Impaired sulfation: Methylation and sulfation are required for many of the systems and processes we all need daily. These processes include:
- Heavy metal elimination
- Immune function
- Cellular/metabolic function
- Gut integrity
- Microbial balance
Stress (cortisol), both physical and emotional. Stress management is the best treatment for this. Helpful techniques include regular exercise, stretching, deep breathing, plenty of good sleep, and learning how to relax. Stress of all types is especially hard on the endocrine system, thus directly and indirectly harming the thyroid as well as the adrenal gland.
Poor nutrition: Eating a diet high in junk foods, fat, sodium, and other damaging substances can also wreak havoc with the thyroid. Eating a diet high in organic fruits and vegetables, healthy fats and protein along with an ample supply of pure water, will keep your thyroid and the rest of your body happy.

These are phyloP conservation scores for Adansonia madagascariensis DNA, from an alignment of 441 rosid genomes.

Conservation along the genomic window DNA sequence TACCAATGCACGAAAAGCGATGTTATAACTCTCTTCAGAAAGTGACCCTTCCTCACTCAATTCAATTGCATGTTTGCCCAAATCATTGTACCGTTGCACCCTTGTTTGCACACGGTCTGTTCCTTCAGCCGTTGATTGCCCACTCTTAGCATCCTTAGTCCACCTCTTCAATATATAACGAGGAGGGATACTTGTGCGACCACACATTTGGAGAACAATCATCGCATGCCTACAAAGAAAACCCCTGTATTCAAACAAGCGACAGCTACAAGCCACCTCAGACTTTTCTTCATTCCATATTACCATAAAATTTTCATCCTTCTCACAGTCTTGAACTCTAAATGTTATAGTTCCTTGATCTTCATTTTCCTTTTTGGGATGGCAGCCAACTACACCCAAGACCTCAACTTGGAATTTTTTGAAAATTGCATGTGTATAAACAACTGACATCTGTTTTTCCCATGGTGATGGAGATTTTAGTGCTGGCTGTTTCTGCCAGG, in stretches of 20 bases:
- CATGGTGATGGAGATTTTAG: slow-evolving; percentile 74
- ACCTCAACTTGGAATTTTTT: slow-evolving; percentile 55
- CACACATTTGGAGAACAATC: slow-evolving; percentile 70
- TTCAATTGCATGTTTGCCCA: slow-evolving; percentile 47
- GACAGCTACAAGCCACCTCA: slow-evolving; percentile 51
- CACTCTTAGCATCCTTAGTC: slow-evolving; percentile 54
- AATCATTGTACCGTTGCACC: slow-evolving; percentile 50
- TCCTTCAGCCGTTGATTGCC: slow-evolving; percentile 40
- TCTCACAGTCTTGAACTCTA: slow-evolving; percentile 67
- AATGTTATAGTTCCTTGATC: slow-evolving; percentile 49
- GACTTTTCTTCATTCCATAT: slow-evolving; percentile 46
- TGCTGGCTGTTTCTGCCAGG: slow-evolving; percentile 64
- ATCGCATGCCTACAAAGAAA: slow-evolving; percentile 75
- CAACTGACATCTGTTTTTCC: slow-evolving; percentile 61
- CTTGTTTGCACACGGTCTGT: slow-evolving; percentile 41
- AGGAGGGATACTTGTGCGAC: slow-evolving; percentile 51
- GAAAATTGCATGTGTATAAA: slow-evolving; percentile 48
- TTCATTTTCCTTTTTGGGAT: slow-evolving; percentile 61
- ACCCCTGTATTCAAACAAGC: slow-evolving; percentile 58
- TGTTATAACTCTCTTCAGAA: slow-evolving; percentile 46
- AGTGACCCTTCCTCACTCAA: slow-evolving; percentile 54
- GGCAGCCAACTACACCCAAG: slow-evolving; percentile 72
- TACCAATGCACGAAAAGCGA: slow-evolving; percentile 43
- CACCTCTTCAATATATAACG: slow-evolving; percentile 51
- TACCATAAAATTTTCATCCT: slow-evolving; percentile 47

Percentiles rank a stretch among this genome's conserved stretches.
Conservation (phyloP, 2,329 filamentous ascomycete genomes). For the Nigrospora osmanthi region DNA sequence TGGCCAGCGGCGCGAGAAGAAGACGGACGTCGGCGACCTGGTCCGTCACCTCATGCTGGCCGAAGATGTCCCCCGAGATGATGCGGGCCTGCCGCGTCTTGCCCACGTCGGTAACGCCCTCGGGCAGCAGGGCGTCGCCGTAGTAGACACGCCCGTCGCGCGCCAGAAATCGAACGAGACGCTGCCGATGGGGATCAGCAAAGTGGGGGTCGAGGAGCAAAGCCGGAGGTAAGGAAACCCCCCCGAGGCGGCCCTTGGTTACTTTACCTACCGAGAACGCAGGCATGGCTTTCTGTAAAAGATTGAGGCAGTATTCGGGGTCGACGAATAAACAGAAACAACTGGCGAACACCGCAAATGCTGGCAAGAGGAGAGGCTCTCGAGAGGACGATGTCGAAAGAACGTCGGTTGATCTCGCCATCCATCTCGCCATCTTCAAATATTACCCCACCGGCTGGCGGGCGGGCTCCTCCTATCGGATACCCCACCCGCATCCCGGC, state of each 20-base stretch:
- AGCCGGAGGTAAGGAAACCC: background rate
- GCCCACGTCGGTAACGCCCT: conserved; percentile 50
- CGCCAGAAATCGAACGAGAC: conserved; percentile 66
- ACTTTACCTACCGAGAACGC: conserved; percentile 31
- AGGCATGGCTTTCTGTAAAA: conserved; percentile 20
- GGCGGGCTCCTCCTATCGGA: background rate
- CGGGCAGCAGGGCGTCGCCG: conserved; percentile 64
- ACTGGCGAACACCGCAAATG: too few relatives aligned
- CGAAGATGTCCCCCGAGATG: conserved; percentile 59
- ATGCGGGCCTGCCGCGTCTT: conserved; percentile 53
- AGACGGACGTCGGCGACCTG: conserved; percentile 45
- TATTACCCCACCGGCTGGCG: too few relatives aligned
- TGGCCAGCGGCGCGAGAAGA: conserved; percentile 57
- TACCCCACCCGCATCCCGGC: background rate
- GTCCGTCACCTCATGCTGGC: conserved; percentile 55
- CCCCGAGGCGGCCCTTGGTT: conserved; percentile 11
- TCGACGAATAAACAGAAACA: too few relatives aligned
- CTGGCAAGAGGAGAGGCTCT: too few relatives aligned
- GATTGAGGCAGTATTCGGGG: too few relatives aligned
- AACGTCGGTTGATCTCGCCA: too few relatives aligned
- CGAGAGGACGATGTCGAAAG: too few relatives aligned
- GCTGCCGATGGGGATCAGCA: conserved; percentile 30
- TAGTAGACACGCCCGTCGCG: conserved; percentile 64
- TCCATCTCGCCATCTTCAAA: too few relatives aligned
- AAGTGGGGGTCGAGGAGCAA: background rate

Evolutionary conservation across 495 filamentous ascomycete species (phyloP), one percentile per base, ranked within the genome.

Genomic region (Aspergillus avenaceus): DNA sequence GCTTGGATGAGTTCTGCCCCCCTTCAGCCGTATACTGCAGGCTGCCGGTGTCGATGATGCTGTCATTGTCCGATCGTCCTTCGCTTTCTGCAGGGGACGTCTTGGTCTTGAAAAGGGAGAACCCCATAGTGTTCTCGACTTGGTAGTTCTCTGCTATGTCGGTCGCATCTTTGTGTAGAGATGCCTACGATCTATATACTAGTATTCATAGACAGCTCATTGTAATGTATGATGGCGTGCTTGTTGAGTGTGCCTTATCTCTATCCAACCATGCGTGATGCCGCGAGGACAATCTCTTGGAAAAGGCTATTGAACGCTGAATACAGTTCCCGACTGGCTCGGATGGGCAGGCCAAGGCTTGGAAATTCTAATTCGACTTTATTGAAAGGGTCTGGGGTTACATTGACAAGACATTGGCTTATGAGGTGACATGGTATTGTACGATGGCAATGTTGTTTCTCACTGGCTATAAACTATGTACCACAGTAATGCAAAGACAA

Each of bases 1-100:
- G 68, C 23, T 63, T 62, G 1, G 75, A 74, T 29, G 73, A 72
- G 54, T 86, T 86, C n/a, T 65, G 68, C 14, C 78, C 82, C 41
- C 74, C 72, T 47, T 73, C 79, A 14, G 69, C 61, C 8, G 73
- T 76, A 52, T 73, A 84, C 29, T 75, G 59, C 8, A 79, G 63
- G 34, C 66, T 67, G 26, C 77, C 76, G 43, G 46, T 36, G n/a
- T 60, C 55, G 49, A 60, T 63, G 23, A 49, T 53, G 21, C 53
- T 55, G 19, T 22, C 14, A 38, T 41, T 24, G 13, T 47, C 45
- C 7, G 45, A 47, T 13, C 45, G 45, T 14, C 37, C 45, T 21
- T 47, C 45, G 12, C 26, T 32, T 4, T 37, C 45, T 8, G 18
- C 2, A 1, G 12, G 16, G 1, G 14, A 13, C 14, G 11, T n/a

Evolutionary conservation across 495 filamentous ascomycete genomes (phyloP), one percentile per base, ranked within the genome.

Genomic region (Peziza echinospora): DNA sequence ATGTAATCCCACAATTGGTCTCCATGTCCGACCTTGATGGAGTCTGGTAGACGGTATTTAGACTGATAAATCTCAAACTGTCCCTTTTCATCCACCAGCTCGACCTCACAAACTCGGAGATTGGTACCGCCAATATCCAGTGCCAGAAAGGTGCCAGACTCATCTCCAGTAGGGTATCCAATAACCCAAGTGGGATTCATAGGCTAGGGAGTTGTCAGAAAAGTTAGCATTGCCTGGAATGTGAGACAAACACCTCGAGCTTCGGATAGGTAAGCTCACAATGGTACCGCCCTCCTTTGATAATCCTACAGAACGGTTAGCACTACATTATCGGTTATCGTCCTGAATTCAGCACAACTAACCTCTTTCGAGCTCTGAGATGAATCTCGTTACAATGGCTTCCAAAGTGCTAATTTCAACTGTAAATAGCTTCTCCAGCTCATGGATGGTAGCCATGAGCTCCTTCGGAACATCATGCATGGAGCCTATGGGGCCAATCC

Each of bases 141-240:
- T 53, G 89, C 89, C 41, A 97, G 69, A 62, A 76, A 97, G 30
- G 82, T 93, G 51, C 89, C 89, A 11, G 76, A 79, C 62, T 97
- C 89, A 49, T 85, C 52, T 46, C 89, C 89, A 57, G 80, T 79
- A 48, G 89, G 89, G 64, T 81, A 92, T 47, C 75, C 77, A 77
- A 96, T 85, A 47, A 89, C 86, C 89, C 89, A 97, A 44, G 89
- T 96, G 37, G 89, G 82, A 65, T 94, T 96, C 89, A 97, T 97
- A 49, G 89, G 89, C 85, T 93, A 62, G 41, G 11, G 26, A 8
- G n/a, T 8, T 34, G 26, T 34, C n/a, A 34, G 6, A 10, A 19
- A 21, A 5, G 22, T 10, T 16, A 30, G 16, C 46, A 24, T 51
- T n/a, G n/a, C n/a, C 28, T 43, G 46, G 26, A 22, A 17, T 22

Poor liver function: Keeping your liver healthy and supported will also impact wellness throughout the body. Eating well and staying away from junk food, alcohol, prescription drugs, and other toxins is a great place to start improving liver health. The liver plays a significant role in hormonal balance, including thyroid function. Consider a natural liver cleanse and support regimen on a regular basis using an organic herb product such as LivaPure™.
Fluoridated water: Fluoride is bad for the body in many ways, and one of these is its negative effects on the thyroid. The continual over-exposure to toxic halides — bromine, fluoride, etc. — actually cause iodine deficiency and according to Dr. David Brownstein, “they can poison the enzymes responsible for organifying iodine.”(1)